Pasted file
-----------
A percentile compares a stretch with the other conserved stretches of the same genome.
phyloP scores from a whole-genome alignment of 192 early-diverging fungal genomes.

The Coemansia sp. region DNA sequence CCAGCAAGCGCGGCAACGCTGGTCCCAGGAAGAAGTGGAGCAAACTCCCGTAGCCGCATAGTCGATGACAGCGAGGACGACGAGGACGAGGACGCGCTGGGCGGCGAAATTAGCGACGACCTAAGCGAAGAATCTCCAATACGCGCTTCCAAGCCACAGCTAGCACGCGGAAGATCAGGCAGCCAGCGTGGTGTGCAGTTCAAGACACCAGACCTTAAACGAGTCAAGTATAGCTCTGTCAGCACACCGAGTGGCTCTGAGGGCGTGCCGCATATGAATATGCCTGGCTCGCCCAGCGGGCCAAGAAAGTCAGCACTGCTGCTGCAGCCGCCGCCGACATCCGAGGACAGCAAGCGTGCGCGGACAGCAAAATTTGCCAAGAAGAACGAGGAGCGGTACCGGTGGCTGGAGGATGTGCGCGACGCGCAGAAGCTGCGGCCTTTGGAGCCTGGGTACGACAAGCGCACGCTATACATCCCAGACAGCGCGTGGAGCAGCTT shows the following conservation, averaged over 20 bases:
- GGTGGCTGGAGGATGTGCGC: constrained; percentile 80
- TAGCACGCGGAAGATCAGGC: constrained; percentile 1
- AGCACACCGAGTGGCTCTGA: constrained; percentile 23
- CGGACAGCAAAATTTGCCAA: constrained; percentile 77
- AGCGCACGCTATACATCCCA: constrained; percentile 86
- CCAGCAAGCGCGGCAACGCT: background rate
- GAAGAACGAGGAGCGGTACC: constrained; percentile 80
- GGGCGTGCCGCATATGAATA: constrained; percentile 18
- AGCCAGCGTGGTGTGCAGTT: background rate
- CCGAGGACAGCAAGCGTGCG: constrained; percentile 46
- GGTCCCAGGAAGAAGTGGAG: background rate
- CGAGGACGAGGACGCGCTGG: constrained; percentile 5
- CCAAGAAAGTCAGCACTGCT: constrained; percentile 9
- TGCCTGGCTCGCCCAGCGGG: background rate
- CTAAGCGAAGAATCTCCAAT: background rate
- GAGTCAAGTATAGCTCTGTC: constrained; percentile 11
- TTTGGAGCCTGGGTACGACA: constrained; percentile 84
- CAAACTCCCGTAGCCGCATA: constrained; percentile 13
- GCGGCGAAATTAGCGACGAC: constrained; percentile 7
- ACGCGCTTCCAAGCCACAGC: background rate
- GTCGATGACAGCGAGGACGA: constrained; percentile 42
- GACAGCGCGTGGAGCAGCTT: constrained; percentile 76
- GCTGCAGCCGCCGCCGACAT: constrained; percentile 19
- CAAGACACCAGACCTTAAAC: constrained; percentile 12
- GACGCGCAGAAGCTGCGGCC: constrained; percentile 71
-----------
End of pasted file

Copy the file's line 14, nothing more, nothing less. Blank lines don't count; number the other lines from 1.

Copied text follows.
- GGTCCCAGGAAGAAGTGGAG: background rate